Erik Jonsson School of Engineering & Computer Science Materials Science and Engineering UT Dallas
















Research (Under Remodeling, please check back in a few days)

In our laboratory, we use molecular beam epitaxy (MBE) to enable the growth of extremely precise, low defect materials with unique properties.  A unique multi-chamber MBE has been established with each of the VG-Semicon growth chambers linked together with a UHV transfer tube system operating at a base pressure of about 10-11 mbar.

II-VI growth is performed in a V80H growth chamber equipped with two vertical e-beam evaporators, enabling the growth of high melting temperature metals such as Hf, Mo, W, and Fe, in addition to effusion cell evaporation of Se, Te, Zn, Bi, and Be.  The two e-beam evaporators allow for TMD and topological insulator heterostructure growth as well as mixed transition metal TMDs and magnetic doping, providing significant flexibility in material and device design. The chamber is also equipped with ZnCl2 and nitrogen plasma sources for doping and surface functionalization.  The III-V chamber is also a V80H with recently upgraded hardware and software to provide state-of-the-art growth capabilities including In, Ga, As, B, Al, and N compounds as well as in-situ H-cleaning and Be and Si doping.  The Group IV chamber, a V90S, is used to grow Si, Ge, and Sn epitaxial films,SiSnGe compounds, and strained heterostructures.  The vertical growth chamber in this system incorporates electron-beam evaporators and effusion cells for Sb and B doping.  Preparation chambers with high temperature heating stages are available for each material system.  Each growth chamber is equipped with in-situ RHEED allowing us to assess the growth quality in real-time.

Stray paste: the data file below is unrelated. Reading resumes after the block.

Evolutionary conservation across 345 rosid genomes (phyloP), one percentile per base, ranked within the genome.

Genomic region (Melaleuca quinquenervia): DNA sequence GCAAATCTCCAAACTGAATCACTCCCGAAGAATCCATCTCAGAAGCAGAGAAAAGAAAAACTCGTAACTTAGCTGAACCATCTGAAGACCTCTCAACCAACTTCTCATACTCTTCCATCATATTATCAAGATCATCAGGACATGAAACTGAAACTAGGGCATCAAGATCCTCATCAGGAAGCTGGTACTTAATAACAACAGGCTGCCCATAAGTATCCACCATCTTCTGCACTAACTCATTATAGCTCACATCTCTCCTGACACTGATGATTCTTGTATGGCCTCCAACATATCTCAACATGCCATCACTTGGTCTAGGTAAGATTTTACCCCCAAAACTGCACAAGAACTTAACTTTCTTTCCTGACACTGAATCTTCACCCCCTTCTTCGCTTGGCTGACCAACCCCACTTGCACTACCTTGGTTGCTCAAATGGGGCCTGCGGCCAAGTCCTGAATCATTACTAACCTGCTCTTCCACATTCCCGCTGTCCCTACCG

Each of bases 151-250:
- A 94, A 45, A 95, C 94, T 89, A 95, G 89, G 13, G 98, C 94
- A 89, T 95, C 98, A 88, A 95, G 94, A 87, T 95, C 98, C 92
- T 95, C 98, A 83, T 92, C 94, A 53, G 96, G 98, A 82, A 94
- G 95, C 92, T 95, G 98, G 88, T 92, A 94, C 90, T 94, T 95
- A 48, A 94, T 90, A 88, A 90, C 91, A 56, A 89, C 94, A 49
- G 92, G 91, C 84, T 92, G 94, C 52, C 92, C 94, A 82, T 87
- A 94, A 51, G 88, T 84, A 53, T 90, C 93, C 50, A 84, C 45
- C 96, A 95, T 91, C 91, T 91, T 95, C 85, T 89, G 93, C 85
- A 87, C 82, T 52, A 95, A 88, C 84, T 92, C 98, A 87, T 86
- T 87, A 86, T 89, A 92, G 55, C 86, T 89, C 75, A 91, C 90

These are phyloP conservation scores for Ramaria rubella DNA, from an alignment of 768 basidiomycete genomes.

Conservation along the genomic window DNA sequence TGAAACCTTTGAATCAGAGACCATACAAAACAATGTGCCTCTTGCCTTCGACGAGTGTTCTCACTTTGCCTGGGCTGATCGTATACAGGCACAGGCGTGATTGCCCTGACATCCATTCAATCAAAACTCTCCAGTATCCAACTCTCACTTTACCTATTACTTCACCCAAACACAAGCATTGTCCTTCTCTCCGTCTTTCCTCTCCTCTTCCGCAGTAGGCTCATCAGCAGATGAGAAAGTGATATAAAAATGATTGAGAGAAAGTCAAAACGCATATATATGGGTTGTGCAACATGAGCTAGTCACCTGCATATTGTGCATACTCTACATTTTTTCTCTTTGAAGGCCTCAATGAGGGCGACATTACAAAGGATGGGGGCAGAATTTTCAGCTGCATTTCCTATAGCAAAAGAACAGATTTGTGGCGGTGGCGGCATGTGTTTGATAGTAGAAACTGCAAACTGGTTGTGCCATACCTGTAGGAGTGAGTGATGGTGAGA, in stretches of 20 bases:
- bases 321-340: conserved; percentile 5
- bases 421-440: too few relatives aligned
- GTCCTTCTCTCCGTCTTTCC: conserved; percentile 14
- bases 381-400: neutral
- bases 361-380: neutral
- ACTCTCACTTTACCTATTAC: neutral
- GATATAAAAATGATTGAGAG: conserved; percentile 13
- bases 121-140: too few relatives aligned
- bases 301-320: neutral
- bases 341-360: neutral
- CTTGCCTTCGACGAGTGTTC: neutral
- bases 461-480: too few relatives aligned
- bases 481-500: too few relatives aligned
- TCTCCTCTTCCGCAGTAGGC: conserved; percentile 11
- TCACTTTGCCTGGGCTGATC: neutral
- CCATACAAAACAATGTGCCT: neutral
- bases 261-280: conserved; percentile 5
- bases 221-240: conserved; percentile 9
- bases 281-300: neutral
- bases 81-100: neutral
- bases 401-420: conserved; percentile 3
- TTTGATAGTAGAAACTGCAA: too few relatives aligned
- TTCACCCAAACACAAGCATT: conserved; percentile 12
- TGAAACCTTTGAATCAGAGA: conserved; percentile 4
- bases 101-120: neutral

These MBE capabilities allow us to study materials that are important for a number of applications such as:

  • Transition Metal Dichalcogenides: 


  • Topological Insulators: 



We have established collaborations with other researchers in Materials Science, Physics, Electrical Engineering, and Chemistry.  We work closely with researchers at NIST and from other universities (for example NC State, Purdue, Dublin City University, and University College Cork), and we maintain ongoing projects and collaborations with U.S. Industries (Texas Instruments, SRC, SEMATECH).  Our goal is to develop a fundamental understanding of the issues associated with energy harvesting, reduction, and storage to significantly advance the scientific community, while greatly contributing to technological advances and environmental responsibility.